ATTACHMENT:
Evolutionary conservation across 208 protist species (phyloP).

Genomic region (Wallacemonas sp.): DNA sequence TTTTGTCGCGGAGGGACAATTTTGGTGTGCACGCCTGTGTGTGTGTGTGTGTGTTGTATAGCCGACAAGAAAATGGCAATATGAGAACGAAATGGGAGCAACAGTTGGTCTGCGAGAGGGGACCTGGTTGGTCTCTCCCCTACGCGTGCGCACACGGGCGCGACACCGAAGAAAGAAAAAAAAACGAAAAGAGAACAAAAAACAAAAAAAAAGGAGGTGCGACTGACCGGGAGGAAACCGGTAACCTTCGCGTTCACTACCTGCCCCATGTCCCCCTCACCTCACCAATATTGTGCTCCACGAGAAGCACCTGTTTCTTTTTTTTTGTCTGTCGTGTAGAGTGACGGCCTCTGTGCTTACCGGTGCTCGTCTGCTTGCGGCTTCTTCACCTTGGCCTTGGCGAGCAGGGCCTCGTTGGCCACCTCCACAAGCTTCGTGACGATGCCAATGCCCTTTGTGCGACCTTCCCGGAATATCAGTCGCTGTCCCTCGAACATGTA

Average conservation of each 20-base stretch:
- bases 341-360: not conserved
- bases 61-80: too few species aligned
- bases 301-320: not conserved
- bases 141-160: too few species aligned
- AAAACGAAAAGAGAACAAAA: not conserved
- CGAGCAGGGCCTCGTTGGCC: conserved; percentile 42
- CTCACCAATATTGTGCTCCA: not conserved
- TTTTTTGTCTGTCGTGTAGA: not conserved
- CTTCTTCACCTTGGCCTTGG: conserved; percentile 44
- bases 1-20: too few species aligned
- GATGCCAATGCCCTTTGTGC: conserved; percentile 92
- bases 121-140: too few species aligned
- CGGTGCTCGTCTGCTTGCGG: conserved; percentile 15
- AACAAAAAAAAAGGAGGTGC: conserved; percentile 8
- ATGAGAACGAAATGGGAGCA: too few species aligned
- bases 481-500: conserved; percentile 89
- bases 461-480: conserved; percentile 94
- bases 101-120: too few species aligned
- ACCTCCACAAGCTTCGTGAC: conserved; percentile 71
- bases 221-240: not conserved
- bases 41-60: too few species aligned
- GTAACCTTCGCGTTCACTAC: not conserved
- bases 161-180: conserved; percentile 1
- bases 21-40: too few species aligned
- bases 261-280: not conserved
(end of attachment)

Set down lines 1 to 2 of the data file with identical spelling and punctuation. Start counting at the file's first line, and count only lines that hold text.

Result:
Evolutionary conservation across 208 protist species (phyloP).

Genomic region (Wallacemonas sp.): DNA sequence TTTTGTCGCGGAGGGACAATTTTGGTGTGCACGCCTGTGTGTGTGTGTGTGTGTTGTATAGCCGACAAGAAAATGGCAATATGAGAACGAAATGGGAGCAACAGTTGGTCTGCGAGAGGGGACCTGGTTGGTCTCTCCCCTACGCGTGCGCACACGGGCGCGACACCGAAGAAAGAAAAAAAAACGAAAAGAGAACAAAAAACAAAAAAAAAGGAGGTGCGACTGACCGGGAGGAAACCGGTAACCTTCGCGTTCACTACCTGCCCCATGTCCCCCTCACCTCACCAATATTGTGCTCCACGAGAAGCACCTGTTTCTTTTTTTTTGTCTGTCGTGTAGAGTGACGGCCTCTGTGCTTACCGGTGCTCGTCTGCTTGCGGCTTCTTCACCTTGGCCTTGGCGAGCAGGGCCTCGTTGGCCACCTCCACAAGCTTCGTGACGATGCCAATGCCCTTTGTGCGACCTTCCCGGAATATCAGTCGCTGTCCCTCGAACATGTA